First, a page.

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    Drug-delivery technologies will transform care

     

    ForSight VISION5 is developing Helios, a flexible prostaglandin-eluting ring that fits beneath the eyelids. The target drug delivery and replacement cycle is 6 months, said CEO John Maroney, matching the typical medical visit schedule for glaucoma.

    Phase I data shows a 6.7 mm Hg reduction in IOP over 3 months. The most frequent adverse events were hyperemia, similar to or less than levels reported with prostaglandin drops, and slightly elevated mucus. Phase II showed sustained IOP lowering over 6 months. The company is planning a phase III trial for 2016.

    “Prostaglandin works, but only if you take the drops, which most patients don’t,” Maroney said. “Helios is convenient for patients. It’s easy. It ensures continuous dosing. It gives physicians control over dosing and payer can recognize financial benefits from better control disease.”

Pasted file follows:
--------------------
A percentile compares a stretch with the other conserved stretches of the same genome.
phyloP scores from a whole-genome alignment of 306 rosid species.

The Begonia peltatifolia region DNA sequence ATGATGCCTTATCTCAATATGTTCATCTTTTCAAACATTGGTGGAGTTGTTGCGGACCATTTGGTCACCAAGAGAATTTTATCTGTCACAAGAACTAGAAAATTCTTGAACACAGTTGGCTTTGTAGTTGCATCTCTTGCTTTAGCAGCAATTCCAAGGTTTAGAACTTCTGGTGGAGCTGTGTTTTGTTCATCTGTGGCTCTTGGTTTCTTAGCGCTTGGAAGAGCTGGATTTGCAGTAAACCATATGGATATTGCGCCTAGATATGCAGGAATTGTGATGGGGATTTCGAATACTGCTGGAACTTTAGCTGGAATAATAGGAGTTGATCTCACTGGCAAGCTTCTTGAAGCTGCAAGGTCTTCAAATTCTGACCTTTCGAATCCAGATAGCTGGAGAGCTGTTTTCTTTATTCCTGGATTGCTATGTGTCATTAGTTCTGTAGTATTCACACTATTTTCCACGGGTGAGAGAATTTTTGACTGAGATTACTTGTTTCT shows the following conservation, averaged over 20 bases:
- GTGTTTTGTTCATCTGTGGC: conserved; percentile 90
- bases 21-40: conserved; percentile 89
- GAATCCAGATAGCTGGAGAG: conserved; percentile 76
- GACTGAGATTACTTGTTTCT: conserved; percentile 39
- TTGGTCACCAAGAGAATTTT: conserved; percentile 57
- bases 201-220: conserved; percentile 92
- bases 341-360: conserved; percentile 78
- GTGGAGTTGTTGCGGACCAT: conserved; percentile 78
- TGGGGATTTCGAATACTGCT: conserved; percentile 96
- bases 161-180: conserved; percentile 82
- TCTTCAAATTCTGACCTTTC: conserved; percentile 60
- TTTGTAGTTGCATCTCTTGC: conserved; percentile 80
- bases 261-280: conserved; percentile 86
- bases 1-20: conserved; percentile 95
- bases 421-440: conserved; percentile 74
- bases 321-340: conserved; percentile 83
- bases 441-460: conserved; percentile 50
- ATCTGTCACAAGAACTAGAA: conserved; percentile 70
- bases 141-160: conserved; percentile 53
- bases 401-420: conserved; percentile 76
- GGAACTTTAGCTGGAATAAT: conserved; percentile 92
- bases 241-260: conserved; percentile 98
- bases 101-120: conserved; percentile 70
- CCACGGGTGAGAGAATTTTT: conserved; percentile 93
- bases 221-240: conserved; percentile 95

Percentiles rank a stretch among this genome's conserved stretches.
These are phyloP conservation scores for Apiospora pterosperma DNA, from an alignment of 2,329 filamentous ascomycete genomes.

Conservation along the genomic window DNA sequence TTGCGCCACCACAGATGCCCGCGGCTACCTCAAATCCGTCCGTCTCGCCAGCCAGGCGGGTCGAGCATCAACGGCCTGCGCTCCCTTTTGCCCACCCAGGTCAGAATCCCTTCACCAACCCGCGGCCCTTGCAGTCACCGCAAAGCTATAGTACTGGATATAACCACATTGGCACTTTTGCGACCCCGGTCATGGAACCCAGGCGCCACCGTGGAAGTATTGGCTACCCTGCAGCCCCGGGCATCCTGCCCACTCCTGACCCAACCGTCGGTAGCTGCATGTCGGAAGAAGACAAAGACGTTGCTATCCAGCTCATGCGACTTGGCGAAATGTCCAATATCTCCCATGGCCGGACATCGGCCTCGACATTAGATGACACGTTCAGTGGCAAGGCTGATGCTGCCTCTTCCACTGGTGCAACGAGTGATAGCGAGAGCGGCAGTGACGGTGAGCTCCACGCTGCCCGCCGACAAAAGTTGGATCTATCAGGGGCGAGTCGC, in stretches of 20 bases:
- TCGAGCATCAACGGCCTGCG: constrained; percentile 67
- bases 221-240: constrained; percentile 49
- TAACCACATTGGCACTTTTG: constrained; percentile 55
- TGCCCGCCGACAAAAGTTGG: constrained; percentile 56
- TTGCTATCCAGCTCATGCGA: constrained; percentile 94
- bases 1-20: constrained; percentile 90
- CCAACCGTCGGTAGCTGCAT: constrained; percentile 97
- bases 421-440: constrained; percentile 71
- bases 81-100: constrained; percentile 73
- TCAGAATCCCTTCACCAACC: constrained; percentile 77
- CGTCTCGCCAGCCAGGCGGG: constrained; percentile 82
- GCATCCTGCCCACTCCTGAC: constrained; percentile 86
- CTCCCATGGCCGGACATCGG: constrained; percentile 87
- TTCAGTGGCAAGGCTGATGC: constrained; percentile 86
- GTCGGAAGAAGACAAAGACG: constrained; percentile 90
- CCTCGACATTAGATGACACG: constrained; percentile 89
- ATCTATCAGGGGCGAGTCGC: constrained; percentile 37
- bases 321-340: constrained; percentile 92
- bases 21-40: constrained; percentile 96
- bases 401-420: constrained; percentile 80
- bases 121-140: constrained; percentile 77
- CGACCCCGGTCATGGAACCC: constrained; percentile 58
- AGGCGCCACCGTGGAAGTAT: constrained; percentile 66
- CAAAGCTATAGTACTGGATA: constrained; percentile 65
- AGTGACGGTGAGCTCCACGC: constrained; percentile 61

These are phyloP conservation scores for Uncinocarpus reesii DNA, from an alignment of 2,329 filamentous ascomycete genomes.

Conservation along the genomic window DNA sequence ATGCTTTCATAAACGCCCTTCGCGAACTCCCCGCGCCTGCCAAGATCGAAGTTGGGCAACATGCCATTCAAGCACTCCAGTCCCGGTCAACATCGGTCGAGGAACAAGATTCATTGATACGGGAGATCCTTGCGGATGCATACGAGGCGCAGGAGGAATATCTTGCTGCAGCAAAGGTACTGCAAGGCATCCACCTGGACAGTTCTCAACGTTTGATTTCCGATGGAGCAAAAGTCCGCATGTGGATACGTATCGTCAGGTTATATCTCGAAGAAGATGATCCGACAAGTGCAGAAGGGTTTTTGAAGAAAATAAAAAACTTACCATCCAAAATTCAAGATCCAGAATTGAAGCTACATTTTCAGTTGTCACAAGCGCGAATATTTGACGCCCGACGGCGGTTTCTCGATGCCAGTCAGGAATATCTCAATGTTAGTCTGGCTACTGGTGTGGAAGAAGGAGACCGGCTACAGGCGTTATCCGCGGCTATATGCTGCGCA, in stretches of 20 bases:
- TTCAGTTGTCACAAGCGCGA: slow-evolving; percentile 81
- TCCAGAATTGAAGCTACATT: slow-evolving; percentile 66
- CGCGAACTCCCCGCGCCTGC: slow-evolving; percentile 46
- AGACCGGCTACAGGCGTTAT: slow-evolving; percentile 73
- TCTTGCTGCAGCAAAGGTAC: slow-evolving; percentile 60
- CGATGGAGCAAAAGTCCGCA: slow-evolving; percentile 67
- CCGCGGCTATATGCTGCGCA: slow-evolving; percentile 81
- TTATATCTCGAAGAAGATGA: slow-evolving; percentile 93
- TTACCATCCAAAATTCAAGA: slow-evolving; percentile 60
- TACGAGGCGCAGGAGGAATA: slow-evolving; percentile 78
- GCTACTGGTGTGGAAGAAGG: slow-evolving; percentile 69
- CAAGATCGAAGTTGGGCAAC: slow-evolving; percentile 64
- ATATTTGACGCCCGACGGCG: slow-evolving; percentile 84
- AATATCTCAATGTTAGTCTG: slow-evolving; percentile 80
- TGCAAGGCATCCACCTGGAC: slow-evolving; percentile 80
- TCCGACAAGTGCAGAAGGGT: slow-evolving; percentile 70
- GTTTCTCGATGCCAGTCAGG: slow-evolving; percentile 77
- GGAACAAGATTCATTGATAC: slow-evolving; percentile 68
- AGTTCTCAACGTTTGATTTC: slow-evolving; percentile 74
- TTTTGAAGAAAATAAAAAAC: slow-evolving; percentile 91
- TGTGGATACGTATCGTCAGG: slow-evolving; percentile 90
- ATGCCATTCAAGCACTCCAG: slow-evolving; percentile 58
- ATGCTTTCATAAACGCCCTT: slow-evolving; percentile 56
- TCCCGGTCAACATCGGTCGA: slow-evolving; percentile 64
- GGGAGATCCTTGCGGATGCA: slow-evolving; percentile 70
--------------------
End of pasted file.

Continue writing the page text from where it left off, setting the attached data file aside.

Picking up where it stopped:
Each panelist in the New Horizons in Drug Delivery session presented technologies that feature a sustained- or controlled-release component.

    GrayBug

    GrayBug is developing micro- and nanoparticle-controlled release vehicles for injection. The particles are at the injection site and remain outside the visual axis, said Justin Hanes, PhD, founder and chief scientific officer. Drug is released as the particles erode at a controlled rate and are absorbed. The company is working with glaucoma drugs for both neuroprotection and IOP-lowering.

    The neuroprotective agent targets DLKinase, a key initiator of neuron death in glaucoma. In a rat model, the most effective dose protected about 90% of neurons from artificially elevated IOP. Optic nerve transection studies show the agent protects against retinal ganglion cell (RGC) degeneration. A prostaglandin IOP-lowering study showed a 3 mm Hg drop in IOP in normotensive rabbits.

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